Administered by Department of Environmental Quality, the Volkswagen trust comes from Virginia’s $93.6 million share of the $2.7 billion settlement that the automobile manufacturer agreed to in 2016 after violating the Clean Air Act by cheating vehicle emissions tests.

Virginia announced the first round of funding from the trust on May 7, awarding over $9.4 million to help local governments purchase electric vehicles for their fleets. Fairfax County got more than $4 million for shuttle buses, waste and recycling trucks, and a truck for its public library system.

FCPS currently has eight electric buses that were placed in service this past May. The first bus arrived in January as part of a pilot program developed by Dominion Energy, which rolled out 50 buses across the state with plans to replace all diesel school buses with electric ones by 2030.

However, the future of Fairfax County’s transition to electric school buses has become a little hazier after the Virginia House of Delegates rejected an expansion of Dominion’s program that would’ve added 1,000 more electric school buses, a sign of legislators’ growing wariness of the utility company’s influence.

During its spring special session, the General Assembly voted to create an Electric Vehicle Grant Fund to help with the costs of adding electric school buses. Northam signed the bill into law, but the program has no funding yet.

Dominion confirmed that the newly awarded DEQ grants are unrelated to its program, which covered the difference in cost of an electric bus versus a diesel one as well as the cost and installation of charging stations.

“Children deserve clean transportation to school and we’re excited to see Virginia moving that way,” Dominion spokesperson Peggy Fox said. “The goal with our innovative program was to accelerate the adoption of electric school buses, so we’re thrilled to see more of these clean-running buses with zero emissions rolling out across Virginia.”

The utility says it is still offering to install charging stations for school districts for free in exchange for the ability to return stored energy back into the electric grid when the buses are idle and the chance to buy the bus batteries after the vehicles pass their life span.

“We will be involved if schools systems chose so,” Fox said in an email.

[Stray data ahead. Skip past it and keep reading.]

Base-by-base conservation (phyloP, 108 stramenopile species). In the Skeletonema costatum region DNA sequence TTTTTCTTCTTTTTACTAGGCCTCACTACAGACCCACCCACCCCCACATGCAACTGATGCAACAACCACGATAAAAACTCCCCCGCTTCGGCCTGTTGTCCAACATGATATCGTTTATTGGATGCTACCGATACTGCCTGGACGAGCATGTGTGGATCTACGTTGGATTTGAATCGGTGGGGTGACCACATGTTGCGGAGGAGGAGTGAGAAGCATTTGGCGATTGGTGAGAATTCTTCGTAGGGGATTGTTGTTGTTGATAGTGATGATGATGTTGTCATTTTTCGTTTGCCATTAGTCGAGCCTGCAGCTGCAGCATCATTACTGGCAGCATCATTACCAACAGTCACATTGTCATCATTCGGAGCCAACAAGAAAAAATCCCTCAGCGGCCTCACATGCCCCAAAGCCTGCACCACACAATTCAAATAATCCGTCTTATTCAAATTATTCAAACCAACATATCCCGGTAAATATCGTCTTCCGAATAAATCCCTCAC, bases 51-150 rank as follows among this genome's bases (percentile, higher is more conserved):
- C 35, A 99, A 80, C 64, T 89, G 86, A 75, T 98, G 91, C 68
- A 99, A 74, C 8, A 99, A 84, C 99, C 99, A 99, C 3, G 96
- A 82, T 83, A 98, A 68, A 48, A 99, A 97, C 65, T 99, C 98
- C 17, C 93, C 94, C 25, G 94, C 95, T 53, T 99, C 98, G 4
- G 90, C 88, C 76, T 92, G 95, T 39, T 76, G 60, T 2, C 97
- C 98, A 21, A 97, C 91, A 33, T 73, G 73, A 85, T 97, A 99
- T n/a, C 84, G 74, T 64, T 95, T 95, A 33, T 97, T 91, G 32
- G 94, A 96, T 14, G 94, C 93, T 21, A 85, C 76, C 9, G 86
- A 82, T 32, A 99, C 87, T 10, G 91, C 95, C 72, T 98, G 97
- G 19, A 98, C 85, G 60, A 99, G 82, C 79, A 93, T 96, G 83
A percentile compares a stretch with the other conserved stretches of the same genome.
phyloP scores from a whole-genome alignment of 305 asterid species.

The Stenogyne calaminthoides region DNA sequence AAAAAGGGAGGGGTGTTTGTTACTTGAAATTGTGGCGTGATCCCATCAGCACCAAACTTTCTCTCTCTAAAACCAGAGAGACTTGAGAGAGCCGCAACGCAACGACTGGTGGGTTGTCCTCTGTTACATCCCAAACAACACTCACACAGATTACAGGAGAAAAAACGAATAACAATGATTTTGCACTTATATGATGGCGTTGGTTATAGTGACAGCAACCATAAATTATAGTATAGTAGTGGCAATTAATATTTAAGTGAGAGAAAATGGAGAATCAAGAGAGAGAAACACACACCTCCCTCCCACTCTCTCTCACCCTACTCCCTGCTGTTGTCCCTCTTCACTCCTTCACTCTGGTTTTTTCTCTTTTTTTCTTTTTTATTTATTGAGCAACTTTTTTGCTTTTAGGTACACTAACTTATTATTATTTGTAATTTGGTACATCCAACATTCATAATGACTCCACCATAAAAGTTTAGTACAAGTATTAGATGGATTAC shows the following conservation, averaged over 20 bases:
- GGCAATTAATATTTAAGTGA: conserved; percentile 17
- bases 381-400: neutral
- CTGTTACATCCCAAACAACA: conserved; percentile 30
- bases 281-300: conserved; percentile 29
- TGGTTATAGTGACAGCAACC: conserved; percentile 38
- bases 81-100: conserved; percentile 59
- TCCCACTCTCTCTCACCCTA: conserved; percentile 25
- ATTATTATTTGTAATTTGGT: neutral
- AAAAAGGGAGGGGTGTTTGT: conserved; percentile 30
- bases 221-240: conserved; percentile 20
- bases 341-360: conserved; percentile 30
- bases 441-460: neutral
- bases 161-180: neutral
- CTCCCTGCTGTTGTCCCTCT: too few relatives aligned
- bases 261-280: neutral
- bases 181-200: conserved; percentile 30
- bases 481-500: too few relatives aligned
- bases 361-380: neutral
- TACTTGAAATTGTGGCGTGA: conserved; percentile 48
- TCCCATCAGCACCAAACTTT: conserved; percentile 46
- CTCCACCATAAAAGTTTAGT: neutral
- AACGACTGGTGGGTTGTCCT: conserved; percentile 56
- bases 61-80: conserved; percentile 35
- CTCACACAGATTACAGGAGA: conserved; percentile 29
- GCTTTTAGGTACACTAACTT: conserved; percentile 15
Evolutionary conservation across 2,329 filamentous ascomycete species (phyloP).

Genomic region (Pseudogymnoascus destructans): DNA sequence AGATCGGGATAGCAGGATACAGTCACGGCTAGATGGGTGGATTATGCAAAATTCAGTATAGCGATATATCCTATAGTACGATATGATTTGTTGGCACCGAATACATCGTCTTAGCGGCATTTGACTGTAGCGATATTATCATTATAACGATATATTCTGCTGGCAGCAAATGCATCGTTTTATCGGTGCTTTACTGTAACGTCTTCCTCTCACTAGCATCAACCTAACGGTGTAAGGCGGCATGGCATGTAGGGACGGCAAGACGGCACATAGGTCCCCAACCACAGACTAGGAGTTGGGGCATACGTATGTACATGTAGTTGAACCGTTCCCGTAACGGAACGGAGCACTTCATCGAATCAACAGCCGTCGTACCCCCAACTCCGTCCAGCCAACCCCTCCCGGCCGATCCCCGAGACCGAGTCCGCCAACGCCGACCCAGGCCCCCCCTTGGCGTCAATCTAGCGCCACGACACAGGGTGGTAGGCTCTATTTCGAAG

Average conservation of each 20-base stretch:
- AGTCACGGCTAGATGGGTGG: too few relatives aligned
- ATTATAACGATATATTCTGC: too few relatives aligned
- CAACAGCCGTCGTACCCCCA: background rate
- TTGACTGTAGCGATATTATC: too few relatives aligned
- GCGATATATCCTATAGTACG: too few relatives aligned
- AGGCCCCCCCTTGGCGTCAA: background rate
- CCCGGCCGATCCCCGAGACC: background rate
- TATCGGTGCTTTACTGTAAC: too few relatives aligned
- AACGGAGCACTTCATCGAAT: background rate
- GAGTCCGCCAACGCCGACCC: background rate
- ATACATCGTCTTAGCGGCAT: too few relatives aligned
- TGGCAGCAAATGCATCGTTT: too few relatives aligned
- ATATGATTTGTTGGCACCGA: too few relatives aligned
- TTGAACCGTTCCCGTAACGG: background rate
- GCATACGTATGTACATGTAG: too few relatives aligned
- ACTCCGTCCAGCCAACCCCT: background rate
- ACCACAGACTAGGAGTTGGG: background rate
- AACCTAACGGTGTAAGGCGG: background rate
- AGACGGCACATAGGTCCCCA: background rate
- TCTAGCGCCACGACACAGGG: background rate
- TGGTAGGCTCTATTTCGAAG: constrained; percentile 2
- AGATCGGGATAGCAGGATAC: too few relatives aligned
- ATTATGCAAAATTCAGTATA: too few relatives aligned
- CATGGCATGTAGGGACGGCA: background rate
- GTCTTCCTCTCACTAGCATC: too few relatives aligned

FCPS says its transportation department “continues to evaluate” its existing electric buses and work with vendor Thomas Built Buses to make adjustments.

While shifting to electric buses is expected to reduce operational and maintenance costs in the long run, the district’s transition is currently limited by the availability of funding and charging infrastructure, which affects where the buses can be assigned.

“As more funding opportunities become available, as the technology is refined for school division needs, and as charging infrastructure becomes readily available, FCPS plans to transition its fleet of 1,625 buses to electric,” FCPS spokesperson Julie Moult said by email.

The 10 new buses funded by the DEQ grant are scheduled to arrive in March 2022.

“Operation and maintenance of the electric buses are being monitored and evaluated for efficiency of operation and cost savings,” Moult said.

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Morning Notes

Virginia Redistricting Commission Splits on Map — The commission will submit two possible maps for new congressional and legislative districts to the General Assembly in October after its Democratic and Republican members couldn’t agree on who will draw the maps. Del. Marcus Simon (D-53rd), who called the commission flawed when it went on the ballot last November, was not impressed. [WTOP]

Virginia Tech Expert Backs Mite Theory for Bug Bites — An entomologist with the Virginia Tech Insect ID Lab says oak itch mites are likely behind the mysterious, itchy bug bites that many D.C. area residents have reported in recent weeks, possibly linked to the cicada emergence. A Fairfax County environmental health official told Tysons Reporter last week that the mites were a suspected cause but had not been confirmed. [ARLnow]

County to Hold Meeting on Pickleball Study — “The Fairfax County Park Authority (FCPA) seeks the public’s input on the emerging sport of pickleball and invites the community to attend a virtual meeting to introduce its draft Pickleball Study…The event will be held on Tuesday, Sept. 14, 2021, at 7 p.m. and will be available online afterward for those unable to attend live.” [FCPA]

Vienna Dog Park Closed This Morning — The Vienna Dog Park at the corner of Courthouse Road and Moorefield Road SW will be closed for maintenance from 7 a.m. to 3 p.m. today (Thursday). It is the only publicly owned dog park in the Tysons area. [Town of Vienna/Twitter]

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The Virginia State Capitol building in Richmond (via Doug Kerr/Flickr)

The Virginia General Assembly has wrapped up its first fully in-person session since the onset of the COVID-19 pandemic.

Convened on Aug. 2, the special session concluded on Tuesday (Aug. 10) after the House of Delegates and state Senate appointed eight new judges to the Virginia Court of Appeals and passed a plan to spend $3.5 billion in federal coronavirus relief funds.

The eight-day session marked the first time in 17 months that the State Capitol in Richmond hosted the entire legislature. While the Senate continued meeting in person throughout the pandemic, the House conducted most of its business remotely, with the exception of a one-day veto session in April 2020 and the initial days of a special session in August 2020.